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80 Truck Drayage Productivity Guide drayage firms and ocean carriers. Such issues arising at entrance gates are likely to result in trou- ble tickets. Issues arising over damage to the container or chassis also will result in a trouble ticket and a delay. Empty containers returned with soiling or the remnants of packing materials are a special problem for drayage drivers. In principle, the driver should have checked the interior con- dition when picking up the empty container form the consignee. Time pressure or recalcitrant employees at the consignee's loading dock may, however, saddle the driver with a dirty or clut- tered unit. If so, the driver must empty and clean the unit before it will be accepted at the marine terminal. Too often, the driver winds up dumping any remnants of packing, broken pallets, and other debris by the side of the road or in a vacant lot. Because the ultimate origin and destination of the box and chassis are uncertain at time of pick up, the motor carriers have sought relief under the provisions of the UIIA, which obligates the motor carrier only to return the equipment to the pick-up point. Motor Carrier Shuttles and Drayoffs Motor carriers with nearby terminals often make shuttle moves between marine and motor carrier terminals. These shuttle moves serve some of the following purposes: The shuttle drivers are very savvy regarding marine terminal services and can complete the marine terminal processes more quickly than less experienced drivers. A shuttle may buffer and extend the practical range of a long- or medium-haul operation. The over-the-road driver turns at the local terminal rather than at the marine terminal. The shuttle service may be necessary if the motor carrier's other drivers do not have the proper credentials to enter the marine terminal (TWIC or Sea Link) or has a tractor that does not meet port emission standards. Particularly for firms with company drivers, it may pay a motor carrier to use shuttle moves to fill a driver's work day. Shuttle or drayoff operations break what would have been single trip legs into two parts: a move between marine terminal and motor carrier terminal, and a second trip between the motor carrier terminal and the customer. The reverse takes place on the return trip. These practices add miles and time to the drayage move, but may be the most efficient way for the trucking company to handle business. A handoff is almost certainly preferable to sending a non-eligible or unfamil- iar driver and tractor into the marine terminal. It is likely that these practices will increase with the spread of TWIC, clean truck programs, RFID requirements, and other factors that distinguish port drayage as a specialized business. Increased complexity appears to be a necessary cost of achieving security and emissions goals. The upside of these practices is that more of the drayage business will be handled by knowledge- able, experienced, and specialized firms capable of increasingly efficient port drayage operations. Extra Trip Solutions Planning and Communications In site visits and from other contacts, the study team observed a high degree of operational planning at both marine terminals and drayage firms. Those plans, however, are neither coordi- nated nor shared. Communications are essentially one-way marine terminal Web sites and announcements. Some marine terminal operators use booking and vessel manifest information to gauge likely gate volumes and labor requirements for the next day, but most confine that plan- ning effort to labor that handles the CY and the vessel.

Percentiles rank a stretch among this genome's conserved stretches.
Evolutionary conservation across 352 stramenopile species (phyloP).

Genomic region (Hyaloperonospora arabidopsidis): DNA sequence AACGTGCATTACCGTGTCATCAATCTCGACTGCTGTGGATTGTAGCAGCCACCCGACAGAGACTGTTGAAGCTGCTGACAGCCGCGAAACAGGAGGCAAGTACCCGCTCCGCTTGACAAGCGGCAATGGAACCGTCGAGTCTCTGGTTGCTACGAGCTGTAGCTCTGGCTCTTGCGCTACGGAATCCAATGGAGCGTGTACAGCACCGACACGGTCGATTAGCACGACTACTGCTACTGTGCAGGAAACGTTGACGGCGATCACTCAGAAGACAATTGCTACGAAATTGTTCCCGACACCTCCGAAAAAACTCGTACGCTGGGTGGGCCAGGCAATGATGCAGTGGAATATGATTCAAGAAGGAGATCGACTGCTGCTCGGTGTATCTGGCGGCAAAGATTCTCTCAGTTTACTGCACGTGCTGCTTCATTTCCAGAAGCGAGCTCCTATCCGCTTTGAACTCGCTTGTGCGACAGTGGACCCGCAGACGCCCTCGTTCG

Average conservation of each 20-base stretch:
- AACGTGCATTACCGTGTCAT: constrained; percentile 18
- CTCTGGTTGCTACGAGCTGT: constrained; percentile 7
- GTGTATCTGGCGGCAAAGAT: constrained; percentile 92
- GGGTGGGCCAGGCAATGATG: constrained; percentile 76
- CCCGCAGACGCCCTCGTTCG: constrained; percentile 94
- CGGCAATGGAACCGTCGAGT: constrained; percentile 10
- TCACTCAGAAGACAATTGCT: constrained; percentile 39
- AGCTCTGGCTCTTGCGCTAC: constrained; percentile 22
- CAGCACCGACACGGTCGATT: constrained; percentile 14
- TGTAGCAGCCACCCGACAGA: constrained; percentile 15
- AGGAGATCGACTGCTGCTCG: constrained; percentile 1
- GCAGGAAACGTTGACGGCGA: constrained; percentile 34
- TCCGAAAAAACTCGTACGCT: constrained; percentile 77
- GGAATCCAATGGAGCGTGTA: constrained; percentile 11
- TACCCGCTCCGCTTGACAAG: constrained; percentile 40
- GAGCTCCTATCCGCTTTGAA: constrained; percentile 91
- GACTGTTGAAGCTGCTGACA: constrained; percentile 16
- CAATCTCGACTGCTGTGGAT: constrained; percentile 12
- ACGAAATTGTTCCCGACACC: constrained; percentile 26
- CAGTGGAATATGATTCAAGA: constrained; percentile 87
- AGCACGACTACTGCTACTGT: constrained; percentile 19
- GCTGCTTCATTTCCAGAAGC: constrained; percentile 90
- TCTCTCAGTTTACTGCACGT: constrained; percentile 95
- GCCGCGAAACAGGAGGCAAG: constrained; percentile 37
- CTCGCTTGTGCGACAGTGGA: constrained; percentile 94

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Extra Drayage Trips 81 Drayage firms around the country have repeatedly expressed a desire for stable, predictable, and coordinated operating practices among the marine terminals at a port. These include The same gate hours and functions at all terminals, The same identification and documentation requirements at all terminals, and Consistent empty return instructions that do not change from day to day or on short notice. The main function of a marine terminal is to unload and load the vessels of its primary cus- tomer, the ocean carrier. All other terminal functions, including efficient handling of drayage requirements, are subordinated to vessel handling. This reality is reflected in the common practice of marine terminals to close off portions of the terminal to drayage drivers or restrict the drayage functions available while working a ship. These are practices that result in drayage dry runs and delays. Equipment control (i.e., management of containers and chassis) is an important marine ter- minal and ocean carrier function but apparently does not receive full attention in the presence of vessel handling requirements. A 2003 study4 of empty container logistics in Southern Califor- nia found that ocean carrier and marine terminal equipment control personnel waited until excess empties accumulated in the terminal before having them drayed to an off-terminal depot. It was confirmed that common terminal operating systems permitted proactive equipment con- trol by issuing alternative empty return instructions when the loaded container was released, but that feature was not being used. Experienced and well-organized drayage firms can attempt to optimize operations under almost any circumstances if those circumstances are reasonably stable and consistent. Inconsis- tent and unstable circumstances put up barriers to efficient dispatching and operations that ulti- mately cost drayage firms and their customers time and money. It would be unreasonable to expect joint planning between multiple marine terminals, mul- tiple ocean carriers, and hundreds of drayage firms. It would appear reasonable, however, for marine terminals to set empty return instructions proactively so that they could remain unchanged for a week or more. It also would be valuable for marine terminals to provide advance notice of any changes in gate hours, functional restrictions, or other changes that should be reflected in drayage dispatch plans. 4 The Tioga Group, Inc., Empty Ocean Container Logistics Study, Gateway Cities Council of Governments, Port of Long Beach, and Southern California Association of Governments, May 2002.